What’s on the Minds of Iowa Consumers?

By Lydia Zerby

We recently asked readers to let us know one thing they’d like to learn more about related to Iowa agriculture. Discover some of their questions and our answers.

At the Iowa Food and Family Project, we encourage two-way dialog and seek to share content relevant to what readers are currently interested in receiving. In this edition, discover more of their questions, including how consumers can be sure meat is free from antibiotics, insights into the wind energy industry and how crop insurance helps protect farmers and their assets. 

Throughout the coming months, we’ll share answers to actual questions submitted by our readers. Click here to submit your question, and we might answer it in a future edition! 

Question: How do I know if meat products are truly antibiotic-free?

Answer: Federal law requires that all meat, poultry and dairy products sold in the U.S. must be free of antibiotic residues, whether or not the food is labeled “antibiotic-free.” 

Some livestock farmers and veterinarians are exploring alternatives to antibiotics, such as probiotics in animal feed. For farmers who do use antibiotics to prevent, treat and control disease in animals, they can do so only with a veterinarian’s approval and oversight, as required by the Federal Drug Administration (FDA). They must follow strict FDA guidelines for the proper dosage, duration and withdrawal time — the time between when the animal is treated and when it goes to market. 

As an added layer of protection, the U.S. Department of Agriculture samples meat, poultry and dairy products to ensure they’re free of antibiotic residues. In the very rare case when a product tests positive for antibiotic residues, it’s removed from the food supply chain and never goes to market. This protects the food system, public health and you. 

Remember, meat is tested to ensure it’s antibiotic-free. You don't have to worry about cooking to "destroy antibiotics" or about antibiotics affecting human health because they aren't there in the first place. 

Source: Iowa Farm Bureau

Question: How many wind turbines are in Iowa?

Answer: MidAmerican Energy has more than 3,400 wind turbines across 33 Iowa counties. 

Iowa is a national leader in wind energy, producing the highest percentage of electricity by wind of any state — 57%. Iowa now generates more electricity from wind than any other single source. 

MidAmerican’s fleet of wind farms generates more than 7,500 megawatts of electricity — enough to power more than 2.3 million average households each year. In fact, MidAmerican owns 5.9% of all the wind capacity in the country.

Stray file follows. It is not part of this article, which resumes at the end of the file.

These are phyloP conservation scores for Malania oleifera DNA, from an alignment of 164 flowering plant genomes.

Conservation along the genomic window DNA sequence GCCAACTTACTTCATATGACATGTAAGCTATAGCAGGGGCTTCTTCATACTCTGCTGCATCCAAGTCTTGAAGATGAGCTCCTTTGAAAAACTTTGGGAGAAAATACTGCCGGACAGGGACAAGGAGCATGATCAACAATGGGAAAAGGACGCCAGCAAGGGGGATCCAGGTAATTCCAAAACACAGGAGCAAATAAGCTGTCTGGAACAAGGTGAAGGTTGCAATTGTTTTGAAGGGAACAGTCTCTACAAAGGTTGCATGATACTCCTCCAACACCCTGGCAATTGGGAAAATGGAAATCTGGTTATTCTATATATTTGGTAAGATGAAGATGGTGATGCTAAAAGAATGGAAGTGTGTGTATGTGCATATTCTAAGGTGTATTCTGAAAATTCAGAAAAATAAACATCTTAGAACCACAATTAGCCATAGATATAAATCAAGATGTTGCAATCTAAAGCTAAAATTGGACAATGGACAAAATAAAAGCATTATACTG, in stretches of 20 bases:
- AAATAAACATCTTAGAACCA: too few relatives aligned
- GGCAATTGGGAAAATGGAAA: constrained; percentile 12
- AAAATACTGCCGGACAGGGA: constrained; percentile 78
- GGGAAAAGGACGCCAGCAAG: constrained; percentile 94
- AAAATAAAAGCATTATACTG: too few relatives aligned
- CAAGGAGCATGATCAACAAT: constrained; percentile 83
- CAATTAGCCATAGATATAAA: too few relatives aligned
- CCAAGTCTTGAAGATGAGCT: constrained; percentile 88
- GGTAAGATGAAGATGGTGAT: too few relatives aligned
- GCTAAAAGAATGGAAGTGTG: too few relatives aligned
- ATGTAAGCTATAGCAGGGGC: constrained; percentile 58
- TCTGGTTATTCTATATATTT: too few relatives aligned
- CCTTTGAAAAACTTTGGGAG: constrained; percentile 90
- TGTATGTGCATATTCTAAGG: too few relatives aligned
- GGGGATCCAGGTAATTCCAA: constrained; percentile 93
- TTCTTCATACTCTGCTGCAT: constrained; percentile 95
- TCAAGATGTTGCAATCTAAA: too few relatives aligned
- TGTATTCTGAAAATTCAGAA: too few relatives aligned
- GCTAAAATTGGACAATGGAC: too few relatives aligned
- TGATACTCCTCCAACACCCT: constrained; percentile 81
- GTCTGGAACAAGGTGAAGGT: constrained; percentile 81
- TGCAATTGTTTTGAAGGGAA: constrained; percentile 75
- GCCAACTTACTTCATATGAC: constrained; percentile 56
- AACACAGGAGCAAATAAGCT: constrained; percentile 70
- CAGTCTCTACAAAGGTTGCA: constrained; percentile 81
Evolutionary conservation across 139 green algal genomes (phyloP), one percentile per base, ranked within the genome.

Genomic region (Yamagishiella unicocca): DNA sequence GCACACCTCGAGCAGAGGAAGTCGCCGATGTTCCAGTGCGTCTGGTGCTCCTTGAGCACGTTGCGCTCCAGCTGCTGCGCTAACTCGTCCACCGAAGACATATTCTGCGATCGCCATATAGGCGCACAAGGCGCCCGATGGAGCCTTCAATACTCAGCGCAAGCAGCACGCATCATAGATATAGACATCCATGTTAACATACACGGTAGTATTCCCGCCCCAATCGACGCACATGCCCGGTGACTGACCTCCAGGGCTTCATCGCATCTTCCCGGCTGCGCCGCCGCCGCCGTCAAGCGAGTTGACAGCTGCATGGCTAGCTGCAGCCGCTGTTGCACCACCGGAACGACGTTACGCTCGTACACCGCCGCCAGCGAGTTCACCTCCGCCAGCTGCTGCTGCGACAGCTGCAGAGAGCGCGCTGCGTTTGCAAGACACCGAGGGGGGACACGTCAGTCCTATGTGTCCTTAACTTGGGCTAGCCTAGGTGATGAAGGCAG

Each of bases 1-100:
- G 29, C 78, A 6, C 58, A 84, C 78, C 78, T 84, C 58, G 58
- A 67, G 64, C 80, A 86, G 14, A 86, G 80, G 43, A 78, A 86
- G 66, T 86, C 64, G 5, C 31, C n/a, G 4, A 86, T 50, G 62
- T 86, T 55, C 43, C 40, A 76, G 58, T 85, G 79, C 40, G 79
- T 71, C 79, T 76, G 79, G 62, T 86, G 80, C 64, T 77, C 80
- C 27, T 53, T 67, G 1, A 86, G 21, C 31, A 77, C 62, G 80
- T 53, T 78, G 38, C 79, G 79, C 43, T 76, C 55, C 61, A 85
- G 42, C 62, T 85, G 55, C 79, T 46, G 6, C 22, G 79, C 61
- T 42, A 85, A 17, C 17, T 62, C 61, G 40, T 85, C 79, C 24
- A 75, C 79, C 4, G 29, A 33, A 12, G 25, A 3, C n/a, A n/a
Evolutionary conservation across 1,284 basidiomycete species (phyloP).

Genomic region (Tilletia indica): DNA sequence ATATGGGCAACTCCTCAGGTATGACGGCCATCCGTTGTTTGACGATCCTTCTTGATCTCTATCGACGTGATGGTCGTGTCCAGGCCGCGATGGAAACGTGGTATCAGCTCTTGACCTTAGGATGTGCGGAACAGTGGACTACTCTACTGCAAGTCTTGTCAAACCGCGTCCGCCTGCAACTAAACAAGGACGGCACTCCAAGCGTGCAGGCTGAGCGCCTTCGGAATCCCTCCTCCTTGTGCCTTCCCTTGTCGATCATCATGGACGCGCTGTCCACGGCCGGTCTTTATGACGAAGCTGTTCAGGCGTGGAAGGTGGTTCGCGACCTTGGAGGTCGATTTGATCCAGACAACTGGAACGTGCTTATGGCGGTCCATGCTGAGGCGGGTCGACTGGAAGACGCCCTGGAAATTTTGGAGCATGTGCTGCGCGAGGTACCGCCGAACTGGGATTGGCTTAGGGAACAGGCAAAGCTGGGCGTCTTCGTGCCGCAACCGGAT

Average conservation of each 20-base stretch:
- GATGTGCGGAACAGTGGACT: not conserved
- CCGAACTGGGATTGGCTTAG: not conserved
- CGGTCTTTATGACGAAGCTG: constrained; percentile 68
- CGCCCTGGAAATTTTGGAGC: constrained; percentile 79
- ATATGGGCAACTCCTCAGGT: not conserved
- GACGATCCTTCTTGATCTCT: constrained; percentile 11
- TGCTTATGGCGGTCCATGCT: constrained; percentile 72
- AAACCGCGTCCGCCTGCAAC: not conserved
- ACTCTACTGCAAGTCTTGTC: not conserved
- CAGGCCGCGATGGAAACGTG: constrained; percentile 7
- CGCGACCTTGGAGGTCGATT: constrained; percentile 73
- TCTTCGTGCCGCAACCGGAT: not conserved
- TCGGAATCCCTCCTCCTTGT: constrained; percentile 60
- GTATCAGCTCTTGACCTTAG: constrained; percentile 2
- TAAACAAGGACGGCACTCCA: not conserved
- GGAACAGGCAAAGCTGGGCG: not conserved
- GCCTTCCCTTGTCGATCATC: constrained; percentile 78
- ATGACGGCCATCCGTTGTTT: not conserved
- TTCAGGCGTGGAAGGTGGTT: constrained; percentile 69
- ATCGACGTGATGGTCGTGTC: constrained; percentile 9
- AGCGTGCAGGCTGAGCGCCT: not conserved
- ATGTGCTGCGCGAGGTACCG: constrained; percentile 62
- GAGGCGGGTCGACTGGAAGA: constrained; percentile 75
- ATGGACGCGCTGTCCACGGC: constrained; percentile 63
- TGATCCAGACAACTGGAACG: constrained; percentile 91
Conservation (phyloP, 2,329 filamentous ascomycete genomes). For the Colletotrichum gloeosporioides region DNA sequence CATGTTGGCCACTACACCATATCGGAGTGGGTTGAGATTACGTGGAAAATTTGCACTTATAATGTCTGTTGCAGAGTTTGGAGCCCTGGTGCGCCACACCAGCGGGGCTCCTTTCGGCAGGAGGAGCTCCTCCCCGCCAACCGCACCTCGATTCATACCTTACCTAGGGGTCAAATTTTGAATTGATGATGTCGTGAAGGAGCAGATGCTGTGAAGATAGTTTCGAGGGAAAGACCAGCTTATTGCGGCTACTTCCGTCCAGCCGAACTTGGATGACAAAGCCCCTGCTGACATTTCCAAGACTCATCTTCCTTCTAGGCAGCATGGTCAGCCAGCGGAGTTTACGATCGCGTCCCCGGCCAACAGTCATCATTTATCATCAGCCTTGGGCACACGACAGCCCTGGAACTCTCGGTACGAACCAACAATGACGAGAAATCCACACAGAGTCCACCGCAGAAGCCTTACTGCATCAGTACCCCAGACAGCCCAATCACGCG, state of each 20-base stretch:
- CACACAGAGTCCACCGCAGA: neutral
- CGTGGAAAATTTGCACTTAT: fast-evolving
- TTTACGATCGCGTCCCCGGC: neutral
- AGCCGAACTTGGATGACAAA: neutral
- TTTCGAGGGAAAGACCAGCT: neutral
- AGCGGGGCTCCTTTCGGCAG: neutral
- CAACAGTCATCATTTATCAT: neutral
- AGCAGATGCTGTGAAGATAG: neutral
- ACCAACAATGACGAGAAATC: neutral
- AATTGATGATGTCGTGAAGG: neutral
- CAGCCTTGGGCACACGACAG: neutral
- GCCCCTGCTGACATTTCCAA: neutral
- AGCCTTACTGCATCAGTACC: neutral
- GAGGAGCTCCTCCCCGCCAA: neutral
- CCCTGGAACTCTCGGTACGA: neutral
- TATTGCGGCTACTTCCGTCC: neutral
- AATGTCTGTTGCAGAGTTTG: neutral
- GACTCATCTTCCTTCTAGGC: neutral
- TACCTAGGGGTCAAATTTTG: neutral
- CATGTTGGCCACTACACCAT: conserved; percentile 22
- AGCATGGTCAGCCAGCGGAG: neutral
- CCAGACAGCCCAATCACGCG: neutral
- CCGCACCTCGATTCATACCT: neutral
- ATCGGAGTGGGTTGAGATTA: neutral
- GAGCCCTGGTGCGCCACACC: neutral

A wind turbine blade can spin at its tip as fast as 200 miles per hour. To prevent damage from severe weather, MidAmerican’s wind turbines automatically shut down and stop spinning when winds are strong enough to cause the blades to spin faster than they can safely manage.

MidAmerican's fleet's tallest model of wind turbine is nearly 600 feet (150 meters) tall. That’s almost twice as tall as the Statue of Liberty. Taller towers can support longer turbine blades, which generate more electricity for more extended periods of time.

Source: MidAmerican Energy

Question: How does crop insurance work?

Answer: Farmers can insure losses due to adverse weather conditions such as hail, frost, freeze, wind, drought and excess moisture, as well as fluctuating market conditions, under a crop insurance policy. In most cases, the insurance covers loss of yield or revenue exceeding a deductible amount. 

After economic challenges and widespread disasters in the late 1970s, Congress developed the public-private partnership of federal crop insurance to protect and support farmers, stabilizing the economies of rural communities without leaving taxpayers financially responsible. 

Under this successful model, farmers contract with any 1 of 14 private insurance companies authorized by the U.S. Department of Agriculture, paying a premium to protect their crops. Today, more than 490 million acres of farmland are protected through the Federal Crop Insurance Program.

The types of coverage available vary by crop and county. Some common crop insurance products are:
    · Revenue protection: Protection against production loss, price decline or increase, or a combination of both
    · Yield protection: Protection against production loss
    · Area revenue protection: Coverage against loss of revenue due to a county-level production loss, price decline
      or combination of both
    · Margin protection: Protects against decreases in operating margin, whether due to drops in yield, price or
      an increase in costs
    · Whole-farm revenue protection: Risk management for all commodities on the farm (crops and/or livestock)
      under one insurance policy
    · Crop hail: Protection against damage due to hail and/or fire 

Other coverages include vandalism, lightning and stored grain.

Farming presents unique risks that can easily impact a farmer’s financial well-being. Inclement weather, pests and diseases, or fluctuating market conditions are often unpredictable. Crop insurance offers a financial “safety net” to ensure farmers remain profitable.